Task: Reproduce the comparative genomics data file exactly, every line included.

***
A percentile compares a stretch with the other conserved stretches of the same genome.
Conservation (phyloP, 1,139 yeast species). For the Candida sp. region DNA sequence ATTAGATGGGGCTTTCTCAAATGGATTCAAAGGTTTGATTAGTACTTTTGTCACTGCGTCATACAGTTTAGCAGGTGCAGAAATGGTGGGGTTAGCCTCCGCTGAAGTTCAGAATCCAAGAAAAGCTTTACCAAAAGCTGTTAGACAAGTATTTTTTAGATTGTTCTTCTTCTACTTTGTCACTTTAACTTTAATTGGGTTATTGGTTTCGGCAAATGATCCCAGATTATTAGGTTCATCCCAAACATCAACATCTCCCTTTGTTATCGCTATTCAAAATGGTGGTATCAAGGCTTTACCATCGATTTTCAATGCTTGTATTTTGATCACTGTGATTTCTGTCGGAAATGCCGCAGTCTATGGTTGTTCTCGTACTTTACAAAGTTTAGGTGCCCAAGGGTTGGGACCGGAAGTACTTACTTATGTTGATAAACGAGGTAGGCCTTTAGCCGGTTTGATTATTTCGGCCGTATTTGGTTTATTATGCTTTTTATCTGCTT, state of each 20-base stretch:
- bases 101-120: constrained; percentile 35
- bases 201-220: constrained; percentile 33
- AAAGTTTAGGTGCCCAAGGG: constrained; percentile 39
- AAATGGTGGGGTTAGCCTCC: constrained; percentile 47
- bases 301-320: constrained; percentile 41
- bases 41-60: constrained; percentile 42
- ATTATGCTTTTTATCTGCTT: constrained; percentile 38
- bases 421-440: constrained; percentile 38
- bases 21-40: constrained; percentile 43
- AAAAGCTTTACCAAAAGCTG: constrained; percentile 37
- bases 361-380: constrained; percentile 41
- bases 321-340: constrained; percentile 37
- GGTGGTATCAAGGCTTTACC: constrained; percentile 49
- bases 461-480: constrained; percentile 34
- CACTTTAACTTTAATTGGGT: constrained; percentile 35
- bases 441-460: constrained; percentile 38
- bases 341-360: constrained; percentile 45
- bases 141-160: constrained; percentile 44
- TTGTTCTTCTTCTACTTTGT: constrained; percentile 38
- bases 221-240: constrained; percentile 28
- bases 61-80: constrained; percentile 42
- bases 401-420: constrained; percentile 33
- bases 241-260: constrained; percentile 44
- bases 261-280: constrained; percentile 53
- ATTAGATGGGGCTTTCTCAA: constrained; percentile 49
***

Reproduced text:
A percentile compares a stretch with the other conserved stretches of the same genome.
Conservation (phyloP, 1,139 yeast species). For the Candida sp. region DNA sequence ATTAGATGGGGCTTTCTCAAATGGATTCAAAGGTTTGATTAGTACTTTTGTCACTGCGTCATACAGTTTAGCAGGTGCAGAAATGGTGGGGTTAGCCTCCGCTGAAGTTCAGAATCCAAGAAAAGCTTTACCAAAAGCTGTTAGACAAGTATTTTTTAGATTGTTCTTCTTCTACTTTGTCACTTTAACTTTAATTGGGTTATTGGTTTCGGCAAATGATCCCAGATTATTAGGTTCATCCCAAACATCAACATCTCCCTTTGTTATCGCTATTCAAAATGGTGGTATCAAGGCTTTACCATCGATTTTCAATGCTTGTATTTTGATCACTGTGATTTCTGTCGGAAATGCCGCAGTCTATGGTTGTTCTCGTACTTTACAAAGTTTAGGTGCCCAAGGGTTGGGACCGGAAGTACTTACTTATGTTGATAAACGAGGTAGGCCTTTAGCCGGTTTGATTATTTCGGCCGTATTTGGTTTATTATGCTTTTTATCTGCTT, state of each 20-base stretch:
- bases 101-120: constrained; percentile 35
- bases 201-220: constrained; percentile 33
- AAAGTTTAGGTGCCCAAGGG: constrained; percentile 39
- AAATGGTGGGGTTAGCCTCC: constrained; percentile 47
- bases 301-320: constrained; percentile 41
- bases 41-60: constrained; percentile 42
- ATTATGCTTTTTATCTGCTT: constrained; percentile 38
- bases 421-440: constrained; percentile 38
- bases 21-40: constrained; percentile 43
- AAAAGCTTTACCAAAAGCTG: constrained; percentile 37
- bases 361-380: constrained; percentile 41
- bases 321-340: constrained; percentile 37
- GGTGGTATCAAGGCTTTACC: constrained; percentile 49
- bases 461-480: constrained; percentile 34
- CACTTTAACTTTAATTGGGT: constrained; percentile 35
- bases 441-460: constrained; percentile 38
- bases 341-360: constrained; percentile 45
- bases 141-160: constrained; percentile 44
- TTGTTCTTCTTCTACTTTGT: constrained; percentile 38
- bases 221-240: constrained; percentile 28
- bases 61-80: constrained; percentile 42
- bases 401-420: constrained; percentile 33
- bases 241-260: constrained; percentile 44
- bases 261-280: constrained; percentile 53
- ATTAGATGGGGCTTTCTCAA: constrained; percentile 49